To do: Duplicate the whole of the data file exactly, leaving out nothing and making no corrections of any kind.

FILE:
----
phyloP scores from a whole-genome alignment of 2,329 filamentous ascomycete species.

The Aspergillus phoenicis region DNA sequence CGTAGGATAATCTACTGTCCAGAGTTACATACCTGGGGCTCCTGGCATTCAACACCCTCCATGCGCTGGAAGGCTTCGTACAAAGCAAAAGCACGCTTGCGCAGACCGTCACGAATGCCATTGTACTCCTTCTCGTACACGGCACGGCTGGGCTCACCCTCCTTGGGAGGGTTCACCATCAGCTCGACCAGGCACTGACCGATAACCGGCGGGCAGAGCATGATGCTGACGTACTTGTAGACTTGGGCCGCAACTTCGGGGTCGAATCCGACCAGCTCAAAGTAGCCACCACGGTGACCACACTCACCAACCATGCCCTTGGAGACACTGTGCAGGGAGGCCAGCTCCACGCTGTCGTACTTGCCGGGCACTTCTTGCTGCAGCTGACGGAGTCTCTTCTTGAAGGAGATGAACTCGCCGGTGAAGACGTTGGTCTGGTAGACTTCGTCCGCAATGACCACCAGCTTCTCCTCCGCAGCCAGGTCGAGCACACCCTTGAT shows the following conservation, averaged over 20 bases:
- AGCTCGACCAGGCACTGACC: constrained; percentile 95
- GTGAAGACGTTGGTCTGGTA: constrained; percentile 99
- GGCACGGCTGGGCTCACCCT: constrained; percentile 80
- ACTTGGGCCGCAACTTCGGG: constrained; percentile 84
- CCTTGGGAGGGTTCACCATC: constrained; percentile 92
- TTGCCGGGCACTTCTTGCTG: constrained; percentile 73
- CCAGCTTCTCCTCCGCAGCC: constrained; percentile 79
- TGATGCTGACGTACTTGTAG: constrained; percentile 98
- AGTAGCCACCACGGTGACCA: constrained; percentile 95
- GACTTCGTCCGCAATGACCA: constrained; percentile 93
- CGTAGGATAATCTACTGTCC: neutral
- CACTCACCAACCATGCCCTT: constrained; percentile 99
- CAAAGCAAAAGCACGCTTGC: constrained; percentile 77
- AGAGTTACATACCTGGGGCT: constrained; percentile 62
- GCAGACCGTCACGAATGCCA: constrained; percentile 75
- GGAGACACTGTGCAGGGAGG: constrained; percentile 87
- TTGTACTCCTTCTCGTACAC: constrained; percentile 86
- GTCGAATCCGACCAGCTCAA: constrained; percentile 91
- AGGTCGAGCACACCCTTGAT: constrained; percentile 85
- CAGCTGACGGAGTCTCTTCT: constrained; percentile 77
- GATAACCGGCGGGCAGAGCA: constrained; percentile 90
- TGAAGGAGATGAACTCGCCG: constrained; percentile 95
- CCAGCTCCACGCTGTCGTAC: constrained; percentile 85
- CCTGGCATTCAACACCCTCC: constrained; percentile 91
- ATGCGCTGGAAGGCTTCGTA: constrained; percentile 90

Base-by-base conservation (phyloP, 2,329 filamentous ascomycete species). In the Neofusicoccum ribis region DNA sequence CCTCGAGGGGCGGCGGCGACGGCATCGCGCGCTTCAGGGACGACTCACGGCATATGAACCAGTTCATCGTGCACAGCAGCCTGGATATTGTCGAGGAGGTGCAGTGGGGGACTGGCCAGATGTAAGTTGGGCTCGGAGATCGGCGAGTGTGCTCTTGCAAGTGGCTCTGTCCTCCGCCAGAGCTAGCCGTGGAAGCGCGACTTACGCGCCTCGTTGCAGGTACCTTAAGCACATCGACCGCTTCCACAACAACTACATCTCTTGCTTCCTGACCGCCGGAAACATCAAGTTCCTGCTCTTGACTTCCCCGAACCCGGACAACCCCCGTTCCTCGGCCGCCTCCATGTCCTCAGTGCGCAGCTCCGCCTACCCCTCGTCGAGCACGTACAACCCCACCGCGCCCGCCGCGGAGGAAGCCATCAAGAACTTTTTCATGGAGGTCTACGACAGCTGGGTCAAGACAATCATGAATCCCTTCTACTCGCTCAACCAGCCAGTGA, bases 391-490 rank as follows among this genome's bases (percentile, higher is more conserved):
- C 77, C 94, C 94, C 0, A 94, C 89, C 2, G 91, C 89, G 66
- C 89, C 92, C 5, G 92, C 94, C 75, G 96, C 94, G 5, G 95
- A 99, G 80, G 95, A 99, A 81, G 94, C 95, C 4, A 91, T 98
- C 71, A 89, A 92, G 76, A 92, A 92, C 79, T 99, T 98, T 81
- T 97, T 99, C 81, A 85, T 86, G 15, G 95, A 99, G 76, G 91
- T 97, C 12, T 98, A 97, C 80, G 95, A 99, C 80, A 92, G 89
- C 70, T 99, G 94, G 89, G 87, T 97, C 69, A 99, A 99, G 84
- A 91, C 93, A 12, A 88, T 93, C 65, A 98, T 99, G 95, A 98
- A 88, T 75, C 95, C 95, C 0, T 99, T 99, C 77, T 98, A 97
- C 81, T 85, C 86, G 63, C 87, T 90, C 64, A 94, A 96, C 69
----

phyloP scores from a whole-genome alignment of 2,329 filamentous ascomycete species.

The Aspergillus phoenicis region DNA sequence CGTAGGATAATCTACTGTCCAGAGTTACATACCTGGGGCTCCTGGCATTCAACACCCTCCATGCGCTGGAAGGCTTCGTACAAAGCAAAAGCACGCTTGCGCAGACCGTCACGAATGCCATTGTACTCCTTCTCGTACACGGCACGGCTGGGCTCACCCTCCTTGGGAGGGTTCACCATCAGCTCGACCAGGCACTGACCGATAACCGGCGGGCAGAGCATGATGCTGACGTACTTGTAGACTTGGGCCGCAACTTCGGGGTCGAATCCGACCAGCTCAAAGTAGCCACCACGGTGACCACACTCACCAACCATGCCCTTGGAGACACTGTGCAGGGAGGCCAGCTCCACGCTGTCGTACTTGCCGGGCACTTCTTGCTGCAGCTGACGGAGTCTCTTCTTGAAGGAGATGAACTCGCCGGTGAAGACGTTGGTCTGGTAGACTTCGTCCGCAATGACCACCAGCTTCTCCTCCGCAGCCAGGTCGAGCACACCCTTGAT shows the following conservation, averaged over 20 bases:
- AGCTCGACCAGGCACTGACC: constrained; percentile 95
- GTGAAGACGTTGGTCTGGTA: constrained; percentile 99
- GGCACGGCTGGGCTCACCCT: constrained; percentile 80
- ACTTGGGCCGCAACTTCGGG: constrained; percentile 84
- CCTTGGGAGGGTTCACCATC: constrained; percentile 92
- TTGCCGGGCACTTCTTGCTG: constrained; percentile 73
- CCAGCTTCTCCTCCGCAGCC: constrained; percentile 79
- TGATGCTGACGTACTTGTAG: constrained; percentile 98
- AGTAGCCACCACGGTGACCA: constrained; percentile 95
- GACTTCGTCCGCAATGACCA: constrained; percentile 93
- CGTAGGATAATCTACTGTCC: neutral
- CACTCACCAACCATGCCCTT: constrained; percentile 99
- CAAAGCAAAAGCACGCTTGC: constrained; percentile 77
- AGAGTTACATACCTGGGGCT: constrained; percentile 62
- GCAGACCGTCACGAATGCCA: constrained; percentile 75
- GGAGACACTGTGCAGGGAGG: constrained; percentile 87
- TTGTACTCCTTCTCGTACAC: constrained; percentile 86
- GTCGAATCCGACCAGCTCAA: constrained; percentile 91
- AGGTCGAGCACACCCTTGAT: constrained; percentile 85
- CAGCTGACGGAGTCTCTTCT: constrained; percentile 77
- GATAACCGGCGGGCAGAGCA: constrained; percentile 90
- TGAAGGAGATGAACTCGCCG: constrained; percentile 95
- CCAGCTCCACGCTGTCGTAC: constrained; percentile 85
- CCTGGCATTCAACACCCTCC: constrained; percentile 91
- ATGCGCTGGAAGGCTTCGTA: constrained; percentile 90

Base-by-base conservation (phyloP, 2,329 filamentous ascomycete species). In the Neofusicoccum ribis region DNA sequence CCTCGAGGGGCGGCGGCGACGGCATCGCGCGCTTCAGGGACGACTCACGGCATATGAACCAGTTCATCGTGCACAGCAGCCTGGATATTGTCGAGGAGGTGCAGTGGGGGACTGGCCAGATGTAAGTTGGGCTCGGAGATCGGCGAGTGTGCTCTTGCAAGTGGCTCTGTCCTCCGCCAGAGCTAGCCGTGGAAGCGCGACTTACGCGCCTCGTTGCAGGTACCTTAAGCACATCGACCGCTTCCACAACAACTACATCTCTTGCTTCCTGACCGCCGGAAACATCAAGTTCCTGCTCTTGACTTCCCCGAACCCGGACAACCCCCGTTCCTCGGCCGCCTCCATGTCCTCAGTGCGCAGCTCCGCCTACCCCTCGTCGAGCACGTACAACCCCACCGCGCCCGCCGCGGAGGAAGCCATCAAGAACTTTTTCATGGAGGTCTACGACAGCTGGGTCAAGACAATCATGAATCCCTTCTACTCGCTCAACCAGCCAGTGA, bases 391-490 rank as follows among this genome's bases (percentile, higher is more conserved):
- C 77, C 94, C 94, C 0, A 94, C 89, C 2, G 91, C 89, G 66
- C 89, C 92, C 5, G 92, C 94, C 75, G 96, C 94, G 5, G 95
- A 99, G 80, G 95, A 99, A 81, G 94, C 95, C 4, A 91, T 98
- C 71, A 89, A 92, G 76, A 92, A 92, C 79, T 99, T 98, T 81
- T 97, T 99, C 81, A 85, T 86, G 15, G 95, A 99, G 76, G 91
- T 97, C 12, T 98, A 97, C 80, G 95, A 99, C 80, A 92, G 89
- C 70, T 99, G 94, G 89, G 87, T 97, C 69, A 99, A 99, G 84
- A 91, C 93, A 12, A 88, T 93, C 65, A 98, T 99, G 95, A 98
- A 88, T 75, C 95, C 95, C 0, T 99, T 99, C 77, T 98, A 97
- C 81, T 85, C 86, G 63, C 87, T 90, C 64, A 94, A 96, C 69